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Leo Varadkar urged Jeremy Corbyn to show leadership as he indicates Brussels is receptive to further delaying Brexit

Leo Varadkar told the Dáil that the British government needed a clear plan

The taoiseach believes the European Council would be open to further delaying Brexit but insisted such a move could not be "a licence for further indecision" from the British government.

Leo Varadkar told the Dáil that the British government needed a clear plan if it was to secure an extension to Article 50 past the end of next week.

"My general sense across the European Council is that it is open to granting a further extension to the United Kingdom, but we don't want that further extension to merely be a licence for further indecision," he said.

"We need a decision from the United Kingdom government and parliament – we need a clear plan."

The Fine Gael leader warned that there was a "real concern" that if the UK remained in the EU past May 22 but did not hold elections, then it could risk the European Parliament not being properly constituted.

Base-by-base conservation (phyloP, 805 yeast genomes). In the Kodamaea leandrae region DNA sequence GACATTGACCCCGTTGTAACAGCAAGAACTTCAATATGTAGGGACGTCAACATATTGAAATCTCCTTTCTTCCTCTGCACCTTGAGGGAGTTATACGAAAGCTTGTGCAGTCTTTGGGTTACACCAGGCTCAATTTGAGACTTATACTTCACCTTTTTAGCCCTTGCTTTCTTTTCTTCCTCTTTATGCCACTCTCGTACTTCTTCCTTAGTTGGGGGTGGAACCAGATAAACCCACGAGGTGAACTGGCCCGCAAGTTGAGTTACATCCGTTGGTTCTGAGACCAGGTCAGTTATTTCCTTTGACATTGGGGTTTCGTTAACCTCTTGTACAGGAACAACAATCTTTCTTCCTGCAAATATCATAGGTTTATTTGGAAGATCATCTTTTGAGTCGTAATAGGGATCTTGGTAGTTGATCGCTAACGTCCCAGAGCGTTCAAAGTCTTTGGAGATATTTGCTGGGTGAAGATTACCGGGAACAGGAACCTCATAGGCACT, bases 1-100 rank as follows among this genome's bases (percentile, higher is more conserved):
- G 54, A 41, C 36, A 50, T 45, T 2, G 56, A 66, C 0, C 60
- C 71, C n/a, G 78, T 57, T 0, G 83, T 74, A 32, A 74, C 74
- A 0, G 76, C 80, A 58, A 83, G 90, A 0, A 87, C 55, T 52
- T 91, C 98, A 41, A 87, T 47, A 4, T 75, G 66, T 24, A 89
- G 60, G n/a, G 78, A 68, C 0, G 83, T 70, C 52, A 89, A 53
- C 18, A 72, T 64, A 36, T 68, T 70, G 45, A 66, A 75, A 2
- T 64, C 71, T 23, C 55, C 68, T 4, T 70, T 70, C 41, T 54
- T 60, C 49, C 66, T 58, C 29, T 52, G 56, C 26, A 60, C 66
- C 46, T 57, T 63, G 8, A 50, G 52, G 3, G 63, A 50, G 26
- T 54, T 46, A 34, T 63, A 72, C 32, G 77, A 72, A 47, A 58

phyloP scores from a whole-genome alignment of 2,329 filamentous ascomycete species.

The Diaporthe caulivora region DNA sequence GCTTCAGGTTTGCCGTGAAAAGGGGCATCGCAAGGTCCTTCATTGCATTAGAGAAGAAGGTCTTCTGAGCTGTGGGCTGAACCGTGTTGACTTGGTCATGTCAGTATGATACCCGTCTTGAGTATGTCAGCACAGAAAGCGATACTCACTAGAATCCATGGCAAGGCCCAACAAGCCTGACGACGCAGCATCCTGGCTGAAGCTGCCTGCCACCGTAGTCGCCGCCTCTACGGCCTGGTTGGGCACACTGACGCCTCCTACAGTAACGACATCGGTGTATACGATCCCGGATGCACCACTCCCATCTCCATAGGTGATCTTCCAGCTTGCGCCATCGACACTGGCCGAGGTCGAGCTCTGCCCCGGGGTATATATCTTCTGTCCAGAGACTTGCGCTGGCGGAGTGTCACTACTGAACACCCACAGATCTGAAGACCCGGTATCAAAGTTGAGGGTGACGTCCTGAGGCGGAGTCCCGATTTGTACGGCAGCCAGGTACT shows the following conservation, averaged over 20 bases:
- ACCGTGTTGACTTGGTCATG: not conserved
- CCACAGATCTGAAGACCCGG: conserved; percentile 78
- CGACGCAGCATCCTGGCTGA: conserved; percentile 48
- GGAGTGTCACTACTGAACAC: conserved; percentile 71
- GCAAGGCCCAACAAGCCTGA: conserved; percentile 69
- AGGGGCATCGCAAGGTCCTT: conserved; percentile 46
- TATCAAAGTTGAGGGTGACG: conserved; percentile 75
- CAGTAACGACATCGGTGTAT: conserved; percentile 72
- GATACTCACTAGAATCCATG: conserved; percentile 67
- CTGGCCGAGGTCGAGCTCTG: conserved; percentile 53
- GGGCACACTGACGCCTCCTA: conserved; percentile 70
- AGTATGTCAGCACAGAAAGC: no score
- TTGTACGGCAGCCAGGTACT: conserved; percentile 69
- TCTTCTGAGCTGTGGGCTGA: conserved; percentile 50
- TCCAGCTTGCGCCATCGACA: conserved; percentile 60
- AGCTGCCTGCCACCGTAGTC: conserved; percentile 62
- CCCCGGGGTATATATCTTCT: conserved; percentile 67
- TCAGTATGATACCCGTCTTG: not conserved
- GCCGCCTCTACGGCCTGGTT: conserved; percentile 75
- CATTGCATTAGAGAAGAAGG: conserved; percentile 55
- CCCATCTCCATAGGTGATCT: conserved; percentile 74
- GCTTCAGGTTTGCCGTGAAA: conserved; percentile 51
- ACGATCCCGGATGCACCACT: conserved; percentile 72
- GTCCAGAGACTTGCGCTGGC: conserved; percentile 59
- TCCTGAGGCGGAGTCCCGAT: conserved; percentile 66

Mr Varadkar said he was hopeful Jeremy Corbyn would show leadership and come up with a compromised Brexit plan with Theresa May.

He described the Tory leader's engagement with the Labour leader on Brexit as "timely".

"I don't know if Mr Corbyn will rise to the occasion, whether he will show leadership and be able to come up with a compromised plan with Prime Minister May – I hope he does, but we will see if that happens in the next couple of days," the taoiseach said.

He also stressed that the backstop would ensure the border between Northern Ireland and the Republic would be "tariff free, friction-fee, quota-free and bureaucracy-free".

"I don't know for certain that it's possible to come up with an alternative that does that other than the UK remaining in the EU or staying in the single market and customs union, but we will do everything we possibly can to avoid the emergence of a hard border" he said.

"We know that some things can be done remotely, like the collection of tariffs and customs duties."

Earlier, Tánaiste and Minister for Foreign Affairs Simon Coveney welcomed developments in London and said it was very unlikely the UK would crash out of the EU next week.

Speaking to RTÉ, Mr Coveney said Dublin would support the UK if it sought a short extension.

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